Ahhh. I could go back tomorrow. 

Another beautiful painting... Mary Magdalene. Not sure if you can really see it, but she has the most beautiful tears running down her cheeks. 

Upstairs. They had chairs all over the place - it was awesome. I loved that I didn't have to buy anything in order to sit there - they were just there to enjoy. Happy!

"The Cardinal." 

"My Legs." 

(I apologize if nudity in art offends you...) This painting is so interesting. Here is a little explanation: the woman in this work (right) represents Fortune. She holds a horn of plenty, flaunting everything she could bring, but sits on a bubble because her favors are totally fleeting. The man, Chance (left), looks longingly toward Fortune as he deposits lottery tickets in an urn - a reference to the civic lotteries in Italy. Interesting, huh? See, that is what you get with art history. 

Another neat painting with a story: in Homer's Odyssey, Penelope spends many years waiting for the return of her husband, Odysseus, from the Trojan War. She is faithful, but she has so many suitors who claim that her husband has been shipwrecked. She promises to marry one of them after she completes a tapestry for her father-in-law. This painting, done by Joseph Wright of Derby, shows Penelope at night unraveling the day's work from her tapestry, a strategy that enables her to remain loyal to her husband. Beautiful? Yes.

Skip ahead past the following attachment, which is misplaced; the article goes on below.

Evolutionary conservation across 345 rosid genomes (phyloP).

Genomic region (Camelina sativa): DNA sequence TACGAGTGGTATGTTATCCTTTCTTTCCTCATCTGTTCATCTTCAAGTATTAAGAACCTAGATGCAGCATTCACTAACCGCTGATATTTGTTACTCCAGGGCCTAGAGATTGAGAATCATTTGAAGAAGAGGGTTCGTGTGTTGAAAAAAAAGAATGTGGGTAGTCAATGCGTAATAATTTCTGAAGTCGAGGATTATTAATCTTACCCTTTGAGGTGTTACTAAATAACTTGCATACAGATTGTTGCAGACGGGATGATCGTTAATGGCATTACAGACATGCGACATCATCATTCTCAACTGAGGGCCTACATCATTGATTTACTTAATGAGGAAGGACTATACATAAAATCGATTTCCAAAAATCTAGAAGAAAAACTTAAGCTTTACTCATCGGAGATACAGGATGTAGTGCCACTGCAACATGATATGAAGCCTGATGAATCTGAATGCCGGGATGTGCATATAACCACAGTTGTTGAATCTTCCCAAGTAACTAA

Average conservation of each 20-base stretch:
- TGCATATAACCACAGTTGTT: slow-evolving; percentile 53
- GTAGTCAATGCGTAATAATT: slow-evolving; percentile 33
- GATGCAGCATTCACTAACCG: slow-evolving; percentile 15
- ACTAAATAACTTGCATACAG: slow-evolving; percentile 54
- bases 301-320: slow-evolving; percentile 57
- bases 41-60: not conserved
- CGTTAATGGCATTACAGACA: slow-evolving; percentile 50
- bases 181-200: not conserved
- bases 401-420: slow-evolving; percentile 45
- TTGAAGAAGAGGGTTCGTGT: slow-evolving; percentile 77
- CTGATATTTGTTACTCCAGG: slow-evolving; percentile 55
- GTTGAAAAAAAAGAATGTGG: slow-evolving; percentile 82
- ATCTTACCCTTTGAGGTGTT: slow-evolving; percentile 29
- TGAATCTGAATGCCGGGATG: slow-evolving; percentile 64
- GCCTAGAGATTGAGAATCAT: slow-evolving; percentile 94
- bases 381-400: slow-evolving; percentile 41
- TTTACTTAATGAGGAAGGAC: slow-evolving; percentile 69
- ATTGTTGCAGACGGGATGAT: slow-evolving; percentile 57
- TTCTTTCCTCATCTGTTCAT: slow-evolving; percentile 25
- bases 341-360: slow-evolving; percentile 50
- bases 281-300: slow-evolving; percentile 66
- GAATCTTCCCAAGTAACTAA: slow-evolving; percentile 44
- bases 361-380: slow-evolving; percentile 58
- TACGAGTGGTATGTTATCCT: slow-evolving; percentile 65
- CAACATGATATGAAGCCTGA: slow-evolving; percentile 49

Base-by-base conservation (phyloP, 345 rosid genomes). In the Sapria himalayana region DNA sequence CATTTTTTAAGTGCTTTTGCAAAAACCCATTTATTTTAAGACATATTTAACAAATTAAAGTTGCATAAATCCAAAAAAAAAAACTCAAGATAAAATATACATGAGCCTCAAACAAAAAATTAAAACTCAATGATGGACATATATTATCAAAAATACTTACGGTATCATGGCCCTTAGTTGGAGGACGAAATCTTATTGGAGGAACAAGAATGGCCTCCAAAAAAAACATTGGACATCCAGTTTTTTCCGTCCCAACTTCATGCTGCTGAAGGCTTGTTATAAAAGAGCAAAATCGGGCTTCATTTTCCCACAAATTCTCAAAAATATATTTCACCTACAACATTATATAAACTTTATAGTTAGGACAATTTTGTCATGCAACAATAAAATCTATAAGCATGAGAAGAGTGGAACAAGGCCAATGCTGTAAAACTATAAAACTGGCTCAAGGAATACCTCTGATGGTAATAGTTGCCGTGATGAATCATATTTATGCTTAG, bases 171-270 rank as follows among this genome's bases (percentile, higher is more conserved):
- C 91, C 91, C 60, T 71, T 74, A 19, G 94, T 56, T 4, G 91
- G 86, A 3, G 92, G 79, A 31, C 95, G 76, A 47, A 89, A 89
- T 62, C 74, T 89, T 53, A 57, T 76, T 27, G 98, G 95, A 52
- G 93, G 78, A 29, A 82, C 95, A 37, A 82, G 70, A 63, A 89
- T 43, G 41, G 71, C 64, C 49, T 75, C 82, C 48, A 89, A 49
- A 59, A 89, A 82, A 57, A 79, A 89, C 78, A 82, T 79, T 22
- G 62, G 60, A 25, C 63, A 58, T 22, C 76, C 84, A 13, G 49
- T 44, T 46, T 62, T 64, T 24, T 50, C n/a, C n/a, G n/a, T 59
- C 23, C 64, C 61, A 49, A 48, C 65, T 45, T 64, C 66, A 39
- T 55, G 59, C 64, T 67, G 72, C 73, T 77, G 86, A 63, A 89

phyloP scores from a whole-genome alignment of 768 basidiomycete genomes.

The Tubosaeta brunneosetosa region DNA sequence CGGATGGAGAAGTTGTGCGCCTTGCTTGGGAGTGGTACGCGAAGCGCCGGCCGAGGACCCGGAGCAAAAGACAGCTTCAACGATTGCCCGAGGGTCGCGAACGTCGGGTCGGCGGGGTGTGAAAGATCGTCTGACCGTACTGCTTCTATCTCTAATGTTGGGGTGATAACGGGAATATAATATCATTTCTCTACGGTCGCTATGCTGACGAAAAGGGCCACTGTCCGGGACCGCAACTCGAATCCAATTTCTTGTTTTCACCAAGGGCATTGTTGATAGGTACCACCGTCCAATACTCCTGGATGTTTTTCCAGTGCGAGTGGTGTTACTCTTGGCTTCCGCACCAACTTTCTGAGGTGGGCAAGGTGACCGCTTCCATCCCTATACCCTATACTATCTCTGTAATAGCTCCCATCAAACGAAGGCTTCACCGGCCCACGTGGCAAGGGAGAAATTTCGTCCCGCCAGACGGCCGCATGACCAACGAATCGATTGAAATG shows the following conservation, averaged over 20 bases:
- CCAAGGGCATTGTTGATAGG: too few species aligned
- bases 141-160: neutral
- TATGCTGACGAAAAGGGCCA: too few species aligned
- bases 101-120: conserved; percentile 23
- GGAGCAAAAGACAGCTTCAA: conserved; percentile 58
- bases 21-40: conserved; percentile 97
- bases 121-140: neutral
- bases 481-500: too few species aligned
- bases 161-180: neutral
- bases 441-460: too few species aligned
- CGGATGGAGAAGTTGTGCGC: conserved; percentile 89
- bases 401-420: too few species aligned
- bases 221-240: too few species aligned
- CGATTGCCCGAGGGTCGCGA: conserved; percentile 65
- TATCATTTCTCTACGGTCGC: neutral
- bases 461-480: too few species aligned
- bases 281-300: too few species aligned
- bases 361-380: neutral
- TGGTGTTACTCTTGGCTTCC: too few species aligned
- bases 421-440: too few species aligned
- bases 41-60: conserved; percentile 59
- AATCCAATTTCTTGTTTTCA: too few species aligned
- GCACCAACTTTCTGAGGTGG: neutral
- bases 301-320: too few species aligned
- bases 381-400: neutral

1. Thanks for the picture tour of the Getty. I really need to get up there sometime. You've inspired me.

  2. Love it. Thanks forever to Mrs. Hughes.

  3. Kenne leider niemand in The Getty, aber drücke dir alle Daumen.:)

  4. I take much pleasure and satisfaction in having a few "contraband" photographs myself... one of my mottos as a photographer/filmmaker is "it's easier to ask for forgiveness than to ask for permission"! muahaha.

  5. Today I have started to paint a still life for my "briefcase", and I must say you: it is really hard to paint something recognizable...
    What I actually want to say is: it is really impressively if you feel some atmosphere in a picture of a painter, and get an emotional impression of the painted situation.
    Has always supposed you have a passion for art and art history.
    You know a lot really well about art. Today, for example, I have learnt, there was still a Manet beside Monet...

  6. What an awesome experience! I loved all your pictures and thoughts, so great. And the Rembrandt hand - my first thought was "I could totally put an IV in that hand". This online art tour was quite reminiscent of the wonderful Mrs. Hughes art history class - nicely done.

  7. I know on you're bucket "list" you indicate a new camera purchase. They have the Canon Rebel T1i at Fry's Electronic on sale for $499. That's a steal for a DSLR. Plus it comes with a lens and shoots 1080p video! Go ahead, get excited. Just think, on your next "contraband photo shoot" you can switch to video in full HD glory!